Research-Driven Techniques for Getting the Generation Part Right In Retrieval Augmented Generation
This article is co-authored by Evan Jolley New evaluations of RAG systems are published seemingly every day, and almost all of them focus on the retrieval stage of the framework….

This article is co-authored by Evan Jolley

New evaluations of RAG systems are published seemingly every day, and almost all of them focus on the retrieval stage of the framework. Arize published several pieces covering retrieval, including a detailed analysis of the needle in a haystack test.

However, the generation aspect – how a model synthesizes and articulates this retrieved information – may hold equal if not greater significance in practice. Many use cases we see in production are not simply returning a fact from the context, but also require synthesizing the fact into a more complicated response. Whether it’s transforming numerical data into a narrative analysis, converting abstract concepts into tangible examples, or integrating disparate pieces of information, the generation process is essential to the functionality of retrieval-augmented generation systems.

We ran several experiments to evaluate and compare GPT-4, Claude 2.1 and Claude 3.0 Opus’s generation capabilities. This article details our research methodology, results, and model nuances encountered along the way, and why this matters to people building with generative AI.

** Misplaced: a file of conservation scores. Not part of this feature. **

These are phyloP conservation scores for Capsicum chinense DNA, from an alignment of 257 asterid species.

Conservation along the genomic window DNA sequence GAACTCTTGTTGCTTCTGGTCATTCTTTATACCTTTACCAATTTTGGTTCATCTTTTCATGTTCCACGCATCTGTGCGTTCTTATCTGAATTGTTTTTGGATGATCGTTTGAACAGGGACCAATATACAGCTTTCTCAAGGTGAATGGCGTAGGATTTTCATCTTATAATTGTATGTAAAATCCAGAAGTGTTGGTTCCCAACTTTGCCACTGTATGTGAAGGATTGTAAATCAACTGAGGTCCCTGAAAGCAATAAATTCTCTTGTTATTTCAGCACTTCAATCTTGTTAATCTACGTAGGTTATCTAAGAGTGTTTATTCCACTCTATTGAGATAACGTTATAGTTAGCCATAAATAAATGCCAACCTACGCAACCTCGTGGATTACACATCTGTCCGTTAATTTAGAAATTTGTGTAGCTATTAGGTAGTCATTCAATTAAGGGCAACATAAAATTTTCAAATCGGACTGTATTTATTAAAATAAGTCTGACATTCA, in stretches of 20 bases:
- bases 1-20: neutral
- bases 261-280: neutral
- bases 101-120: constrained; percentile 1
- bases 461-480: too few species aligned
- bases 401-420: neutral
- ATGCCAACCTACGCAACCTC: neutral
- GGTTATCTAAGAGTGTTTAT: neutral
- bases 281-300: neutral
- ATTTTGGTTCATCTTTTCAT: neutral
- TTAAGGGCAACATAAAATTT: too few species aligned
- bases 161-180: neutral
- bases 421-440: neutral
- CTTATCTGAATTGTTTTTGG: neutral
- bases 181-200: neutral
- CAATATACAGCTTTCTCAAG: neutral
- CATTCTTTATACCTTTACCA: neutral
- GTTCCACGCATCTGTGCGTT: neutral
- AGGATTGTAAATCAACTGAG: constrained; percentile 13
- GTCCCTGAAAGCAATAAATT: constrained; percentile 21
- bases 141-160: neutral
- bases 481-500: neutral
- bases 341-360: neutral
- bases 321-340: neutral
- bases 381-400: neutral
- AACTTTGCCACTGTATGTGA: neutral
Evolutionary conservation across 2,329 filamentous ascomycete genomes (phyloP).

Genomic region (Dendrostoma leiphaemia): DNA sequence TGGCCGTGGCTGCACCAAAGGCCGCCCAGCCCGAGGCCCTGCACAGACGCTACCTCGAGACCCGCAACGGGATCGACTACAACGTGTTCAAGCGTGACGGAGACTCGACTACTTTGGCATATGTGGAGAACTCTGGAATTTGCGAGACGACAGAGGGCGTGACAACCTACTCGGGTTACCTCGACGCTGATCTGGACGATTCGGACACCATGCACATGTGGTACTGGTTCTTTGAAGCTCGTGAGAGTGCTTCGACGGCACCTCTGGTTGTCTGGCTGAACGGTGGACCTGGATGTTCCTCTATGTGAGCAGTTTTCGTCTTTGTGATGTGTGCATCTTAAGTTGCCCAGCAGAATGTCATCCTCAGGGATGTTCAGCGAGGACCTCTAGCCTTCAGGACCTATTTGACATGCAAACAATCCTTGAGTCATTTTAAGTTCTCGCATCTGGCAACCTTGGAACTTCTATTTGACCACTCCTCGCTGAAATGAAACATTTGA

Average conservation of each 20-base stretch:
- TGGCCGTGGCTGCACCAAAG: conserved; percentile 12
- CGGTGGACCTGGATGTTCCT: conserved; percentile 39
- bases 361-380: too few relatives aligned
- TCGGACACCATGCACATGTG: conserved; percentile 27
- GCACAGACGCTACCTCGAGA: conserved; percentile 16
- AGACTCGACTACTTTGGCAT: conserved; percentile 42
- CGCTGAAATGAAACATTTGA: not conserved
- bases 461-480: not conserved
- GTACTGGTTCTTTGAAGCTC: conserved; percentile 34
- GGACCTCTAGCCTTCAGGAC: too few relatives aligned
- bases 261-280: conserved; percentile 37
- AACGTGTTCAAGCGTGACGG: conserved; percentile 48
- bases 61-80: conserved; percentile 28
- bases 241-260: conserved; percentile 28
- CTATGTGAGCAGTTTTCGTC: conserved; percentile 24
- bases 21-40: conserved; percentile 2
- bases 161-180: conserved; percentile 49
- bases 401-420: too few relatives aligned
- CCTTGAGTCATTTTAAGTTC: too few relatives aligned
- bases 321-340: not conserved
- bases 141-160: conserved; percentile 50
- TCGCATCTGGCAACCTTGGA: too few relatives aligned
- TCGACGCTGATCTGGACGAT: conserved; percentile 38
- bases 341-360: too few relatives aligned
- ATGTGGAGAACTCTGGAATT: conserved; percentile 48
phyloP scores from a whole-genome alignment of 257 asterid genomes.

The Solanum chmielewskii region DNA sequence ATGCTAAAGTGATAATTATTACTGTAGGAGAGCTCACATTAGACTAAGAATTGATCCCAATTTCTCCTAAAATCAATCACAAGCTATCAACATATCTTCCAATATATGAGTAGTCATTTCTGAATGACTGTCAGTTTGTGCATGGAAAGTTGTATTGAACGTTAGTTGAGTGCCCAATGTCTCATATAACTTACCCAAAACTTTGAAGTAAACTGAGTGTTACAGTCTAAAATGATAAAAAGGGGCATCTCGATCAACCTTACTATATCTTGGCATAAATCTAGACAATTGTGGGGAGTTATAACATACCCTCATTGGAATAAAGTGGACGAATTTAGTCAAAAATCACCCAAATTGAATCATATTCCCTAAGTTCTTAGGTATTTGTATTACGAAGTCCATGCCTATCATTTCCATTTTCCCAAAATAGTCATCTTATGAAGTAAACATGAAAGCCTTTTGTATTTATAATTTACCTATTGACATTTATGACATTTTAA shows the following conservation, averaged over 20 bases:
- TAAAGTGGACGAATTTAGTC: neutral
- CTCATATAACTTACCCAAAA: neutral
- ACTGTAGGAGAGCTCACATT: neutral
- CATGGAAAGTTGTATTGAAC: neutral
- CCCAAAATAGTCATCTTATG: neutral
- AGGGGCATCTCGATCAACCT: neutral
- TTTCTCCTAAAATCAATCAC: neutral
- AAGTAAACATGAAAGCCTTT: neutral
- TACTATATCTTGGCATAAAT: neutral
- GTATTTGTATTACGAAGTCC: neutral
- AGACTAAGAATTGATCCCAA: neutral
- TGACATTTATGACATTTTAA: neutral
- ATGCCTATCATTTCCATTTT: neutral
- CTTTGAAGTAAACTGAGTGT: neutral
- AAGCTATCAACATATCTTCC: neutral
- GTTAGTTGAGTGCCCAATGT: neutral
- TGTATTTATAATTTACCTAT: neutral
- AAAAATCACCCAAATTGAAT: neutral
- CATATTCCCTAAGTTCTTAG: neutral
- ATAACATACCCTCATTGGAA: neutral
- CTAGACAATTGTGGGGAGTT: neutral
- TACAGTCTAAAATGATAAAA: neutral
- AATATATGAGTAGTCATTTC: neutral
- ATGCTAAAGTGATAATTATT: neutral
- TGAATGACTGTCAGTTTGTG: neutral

• Although initial findings indicate that Claude outperforms GPT-4, subsequent tests reveal that with strategic prompt engineering GPT-4 demonstrated superior performance across a broader range of evaluations. Inherent model behaviors and prompt engineering matter A LOT in RAG systems.
  • Simply adding “Please explain yourself then answer the question” to a prompt template significantly improves (more than 2x) GPT-4’s performance. It’s clear that when an LLM talks answers out, it seems to help in unfolding ideas. It’s possible that by explaining, a model is re-enforcing the right answer in embedding/attention space.
  • The generation step is equally, if not more crucial to RAG system success than retrieval.

The Phases of RAG and Why Generation Is Critical

steps of retrieval augmented generation